Published 17 August 2015
Recognising the role business can play in tackling climate change.
Climate change is the greatest challenge we will face this century. Indeed, the worst-case scenarios paint an unimaginable vision of large tracts of the Earth rendered uninhabitable, the collapse of global food production, mass species extinction, the acidification of the oceans, substantial sea-level rises and storms and droughts of growing intensity. Yet, despite the need for dramatic economic and political change, corporate capitalism continues to rely on the maintenance of ‘business as usual’.
In this special Sydney Ideas event a panel of leading thinkers explore how business has responded to the climate crisis and what a more constructive role might involve? Based on the new book Climate Change, Capitalism and Corporations: Processes of Creative Self-Destruction by Christopher Wright and Daniel Nyberg, discussion will explore the links between corporate capitalism and human-induced climate disruption, the dominance of a ‘fossil fuels forever’ imaginary, and the possibility of alternatives to ‘business as usual’.
About the Chair
Amanda McKenzie is an environmental leader and CEO of the Climate Council, which was launched following Australia’s largest ever crowd-funding campaign. She is Chair of the Centre for Australian Progress and on the Board of Plan International Australia. In 2014, Amanda was recognised as one of Westpac’s 100 Women of Influence. Previously, Amanda founded the Australian Youth Climate Coalition.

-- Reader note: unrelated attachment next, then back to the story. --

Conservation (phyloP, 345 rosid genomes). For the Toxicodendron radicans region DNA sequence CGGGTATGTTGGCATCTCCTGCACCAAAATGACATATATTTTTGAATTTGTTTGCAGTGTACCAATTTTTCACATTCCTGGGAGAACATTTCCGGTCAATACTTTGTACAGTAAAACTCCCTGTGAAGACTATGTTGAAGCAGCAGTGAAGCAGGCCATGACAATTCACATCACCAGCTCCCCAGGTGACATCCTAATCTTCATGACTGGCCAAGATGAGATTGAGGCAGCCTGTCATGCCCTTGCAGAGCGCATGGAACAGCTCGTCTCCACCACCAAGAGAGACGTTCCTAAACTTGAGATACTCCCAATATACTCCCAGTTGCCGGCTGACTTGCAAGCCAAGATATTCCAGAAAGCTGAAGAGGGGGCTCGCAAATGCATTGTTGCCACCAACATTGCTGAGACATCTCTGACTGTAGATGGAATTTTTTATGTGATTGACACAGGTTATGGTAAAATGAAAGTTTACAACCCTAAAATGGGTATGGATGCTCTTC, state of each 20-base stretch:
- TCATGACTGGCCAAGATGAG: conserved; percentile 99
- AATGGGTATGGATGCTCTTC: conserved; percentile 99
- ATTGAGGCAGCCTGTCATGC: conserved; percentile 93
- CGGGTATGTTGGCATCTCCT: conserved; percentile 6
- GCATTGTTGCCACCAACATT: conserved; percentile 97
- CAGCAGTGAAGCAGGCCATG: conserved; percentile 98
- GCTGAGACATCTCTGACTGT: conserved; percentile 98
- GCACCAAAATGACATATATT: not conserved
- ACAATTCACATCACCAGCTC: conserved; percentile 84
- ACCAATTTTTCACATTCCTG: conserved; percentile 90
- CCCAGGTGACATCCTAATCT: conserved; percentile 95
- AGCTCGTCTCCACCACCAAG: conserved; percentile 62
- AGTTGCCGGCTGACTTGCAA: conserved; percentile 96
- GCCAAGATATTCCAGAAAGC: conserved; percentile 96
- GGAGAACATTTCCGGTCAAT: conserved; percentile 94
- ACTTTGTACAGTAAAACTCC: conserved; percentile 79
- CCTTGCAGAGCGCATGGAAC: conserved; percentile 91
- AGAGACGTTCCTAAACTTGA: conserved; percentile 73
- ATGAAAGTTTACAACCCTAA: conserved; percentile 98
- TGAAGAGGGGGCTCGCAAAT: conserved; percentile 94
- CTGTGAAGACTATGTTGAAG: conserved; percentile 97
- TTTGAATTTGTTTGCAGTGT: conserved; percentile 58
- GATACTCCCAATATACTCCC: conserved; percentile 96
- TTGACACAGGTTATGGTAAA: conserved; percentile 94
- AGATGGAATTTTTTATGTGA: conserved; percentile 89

About the Speakers
Clive Hamilton is Professor of Public Ethics at Charles Sturt University and one of the country’s most prominent public intellectuals. He has published extensively on issues of political economy, ethics and climate change including the books Requiem for a Species: Why we resist the thruth about climate change (Earthscan, 2010) and Earthmasters: The dawn of the age of climate engineering (Yale University Press, 2013). Founder and former Executive Director of the progressive think-tank The Australia Institute, Professor Hamilton is also a member of the Climate Change Authority.
Christopher Wright is Professor of Organisational Studies and leader of the Balanced Enterprise Research Network (BERN) at the University of Sydney Business School. His current research explores organizational and societal responses to anthropogenic climate change, particularly how managers and business organizations interpret and respond to climate change.
Daniel Nyberg is Professor of Management at Newcastle Business School and an Honorary Professor at the University of Sydney. His research focuses on political activities in and by organizations. His current research explores this in projects on how corporations respond to climate change, engage in public debates and influence democracy.
David Ritter is the Chief Executive Officer of Greenpeace Australia Pacific. Before taking up his present position, David worked for Greenpeace in London in a series of senior campaign positions. Prior to joining Greenpeace, David was one of Australia’s leading Indigenous rights lawyers. David is a widely published commentator on current affairs and is the author of two books on native title.